Whole blood viscosity determination

Blood samples (6 mL) were collected during the first 24 h, simultaneously with the four Doppler ultrasound measurements, for hematocrit determination and for WBV. For practical reasons the authors did not have the opportunity to perform viscosity measurements in all patients. Data were available in a subset of 10/13 women for hematocrit determination and in a subset of 8/13 women for WBV determination. The latter was determined using the Contraves LS 30 cone-plate viscometer (Contraves, Zurich, Switzerland) allowing measurements at different shear rates (0.19, 0.87, 4.04, 18.74 and 87 s−1). The temperature was fixed at 37°C. For statistical analysis the WBV at the lowest (0.19 s−1), medium (4.04 s−1) and highest (87 s−1) shear rates was selected.

Umbilical venous volume flow

A Toshiba SHH 140A (Toshiba Corporation, Medical Systems Division, Tokyo, Japan) unit was used for all Doppler and B-mode ultrasound recordings.

UV cross-sectional area (mm2) was expressed as the mean of three tracings of the inner edge of the vessel10. The software program used to obtain these tracings was developed in the authors' department using Labview Imaq Vision software (National Instruments, Austin, TX, USA). UV maximum flow velocity (mm/s) was measured using a combined two-dimensional (2D) real-time color-coded Doppler system with a transducer carrier frequency of 3.75 MHz. The system operates at output intensities of < 100 mW/cm2 spatial peak temporal average in both imaging and Doppler mode. Sample volume length for all flow velocity waveforms was in the range 0.2–0.3 cm, and the high-pass wall filter was set at 100 Hz. All ultrasound studies were carried out with the woman in the semi-recumbent position. All ultrasound/Doppler recordings were performed by the same investigator (S.B.).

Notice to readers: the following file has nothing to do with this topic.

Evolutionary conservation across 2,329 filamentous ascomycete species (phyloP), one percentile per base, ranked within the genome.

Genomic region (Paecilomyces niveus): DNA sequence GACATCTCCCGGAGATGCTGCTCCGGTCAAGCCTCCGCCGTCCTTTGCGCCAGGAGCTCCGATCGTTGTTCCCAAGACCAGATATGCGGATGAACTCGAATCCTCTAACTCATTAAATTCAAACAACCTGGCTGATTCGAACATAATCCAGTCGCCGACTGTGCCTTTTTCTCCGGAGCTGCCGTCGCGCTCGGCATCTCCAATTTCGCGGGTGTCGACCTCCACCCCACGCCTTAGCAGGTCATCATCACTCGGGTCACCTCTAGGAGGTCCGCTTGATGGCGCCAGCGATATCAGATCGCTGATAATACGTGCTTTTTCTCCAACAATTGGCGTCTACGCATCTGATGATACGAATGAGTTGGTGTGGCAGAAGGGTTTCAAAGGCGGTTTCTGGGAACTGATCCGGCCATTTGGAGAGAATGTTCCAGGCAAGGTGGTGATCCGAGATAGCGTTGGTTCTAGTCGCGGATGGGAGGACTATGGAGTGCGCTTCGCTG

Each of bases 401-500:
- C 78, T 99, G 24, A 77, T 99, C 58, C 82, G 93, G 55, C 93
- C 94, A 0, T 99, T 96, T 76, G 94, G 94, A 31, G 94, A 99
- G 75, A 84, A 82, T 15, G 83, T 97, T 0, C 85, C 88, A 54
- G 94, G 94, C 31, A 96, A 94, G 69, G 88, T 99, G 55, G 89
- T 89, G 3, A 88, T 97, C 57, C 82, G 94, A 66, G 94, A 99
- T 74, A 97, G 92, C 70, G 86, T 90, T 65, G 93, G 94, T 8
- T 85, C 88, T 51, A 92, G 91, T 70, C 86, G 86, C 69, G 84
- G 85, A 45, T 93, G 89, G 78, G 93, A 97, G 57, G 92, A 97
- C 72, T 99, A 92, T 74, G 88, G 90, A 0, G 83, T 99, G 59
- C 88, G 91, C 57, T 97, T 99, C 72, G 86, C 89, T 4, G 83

A more detailed description of both vessel area and UV flow velocity measuring techniques for calculation of volume flow has been presented in detail elsewhere10. In brief, UV volume flow was calculated according to the formula: UV volume flow (mL/min) = 0.06 × time-averaged velocity (mm/s) × cross-sectional vessel area (mm2).

Arterial Doppler data acquisition

UA flow velocity waveforms were recorded in all patients from the ascending vasculature of the UA bilaterally11. Flow velocity waveforms were defined as abnormal if there was persistent notching, or if the resistance index (RI) was > 95th centile whether or not a notch was present12. UA flow velocity waveforms from the free loop of the umbilical cord were recorded for calculation of the PI. All Doppler recordings and 2D real-time images were stored on SVHS videotape in PAL format using a Panasonic AG 7350 (Matsushita Electric Industrial Co., Takutsuki, Osaka, Japan) for off-line analysis.